Cindy Rank, mining chairwoman of the West Virginia Highlands Conservancy, said she appreciates Caperton putting aside his business career to focus on the welfare of the state.
“I optimistically have to interpret that to mean being concerned about the welfare of all the citizens of West Virginia, including those currently suffering [from] the abuses of the coal, gas and chemical industries,” Rank said. “Mr. Caperton’s stated goal of ‘growing jobs while protecting our land, air and water’ has to include keeping an open mind and having a willingness to talk with even those of us who often find ourselves at odds with [the] DEP’s approach to enforcing environmental laws meant to protect both the environment and the people who live in and depend on the environment.”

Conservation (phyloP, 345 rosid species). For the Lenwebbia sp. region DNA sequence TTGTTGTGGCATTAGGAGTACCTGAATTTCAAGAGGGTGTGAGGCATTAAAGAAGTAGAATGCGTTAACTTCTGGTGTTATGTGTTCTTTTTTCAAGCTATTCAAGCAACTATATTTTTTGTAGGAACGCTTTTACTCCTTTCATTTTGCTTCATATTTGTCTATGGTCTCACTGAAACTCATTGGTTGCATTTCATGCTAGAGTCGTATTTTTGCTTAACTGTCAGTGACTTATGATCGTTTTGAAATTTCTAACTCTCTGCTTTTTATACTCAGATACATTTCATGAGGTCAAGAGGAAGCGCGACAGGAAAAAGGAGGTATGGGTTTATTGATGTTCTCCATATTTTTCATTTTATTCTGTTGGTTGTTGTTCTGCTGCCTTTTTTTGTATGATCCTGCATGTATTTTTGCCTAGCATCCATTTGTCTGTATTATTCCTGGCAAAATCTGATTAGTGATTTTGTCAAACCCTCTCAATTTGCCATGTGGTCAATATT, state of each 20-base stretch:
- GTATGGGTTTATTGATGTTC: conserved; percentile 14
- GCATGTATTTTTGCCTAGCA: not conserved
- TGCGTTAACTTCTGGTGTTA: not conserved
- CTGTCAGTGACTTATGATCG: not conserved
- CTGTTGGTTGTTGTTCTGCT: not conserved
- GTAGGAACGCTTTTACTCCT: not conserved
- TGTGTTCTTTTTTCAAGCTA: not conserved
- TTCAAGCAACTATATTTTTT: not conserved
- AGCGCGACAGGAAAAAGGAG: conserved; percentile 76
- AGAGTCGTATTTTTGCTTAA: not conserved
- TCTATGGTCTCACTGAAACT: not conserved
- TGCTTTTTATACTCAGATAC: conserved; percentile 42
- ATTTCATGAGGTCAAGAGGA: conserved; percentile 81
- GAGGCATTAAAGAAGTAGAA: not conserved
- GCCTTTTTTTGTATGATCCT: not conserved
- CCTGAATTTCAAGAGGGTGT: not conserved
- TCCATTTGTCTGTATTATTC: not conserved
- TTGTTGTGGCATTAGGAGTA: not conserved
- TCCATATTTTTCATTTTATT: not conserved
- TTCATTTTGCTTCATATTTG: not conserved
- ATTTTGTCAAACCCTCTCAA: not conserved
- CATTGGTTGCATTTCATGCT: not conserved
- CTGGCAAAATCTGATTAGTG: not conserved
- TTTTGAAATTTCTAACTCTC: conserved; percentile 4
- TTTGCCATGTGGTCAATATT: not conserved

Bill Price, senior organizing representative for the Sierra Club in West Virginia, said Caperton’s appointment “is deeply concerning.”
“Putting a coal executive like Austin Caperton in charge of the West Virginia Department of Environmental Protection makes absolutely no sense and could put the protection of our water and air in jeopardy,” Price said. “The person in this important position should have the best interests of West Virginia families at heart. We hope that Mr. Caperton is about true balance and realizes that pollution is a job killer.”
The Justice transition team’s release said Caperton “has experience working with companies to create jobs in the energy industry” and that he has “held a number of senior leadership positions in the business world.”
Justice’s release did not mention — as Caperton does on his own consulting firm website — that several of those senior positions were at the former A.T. Massey Coal Co., the predecessor firm of Massey Energy.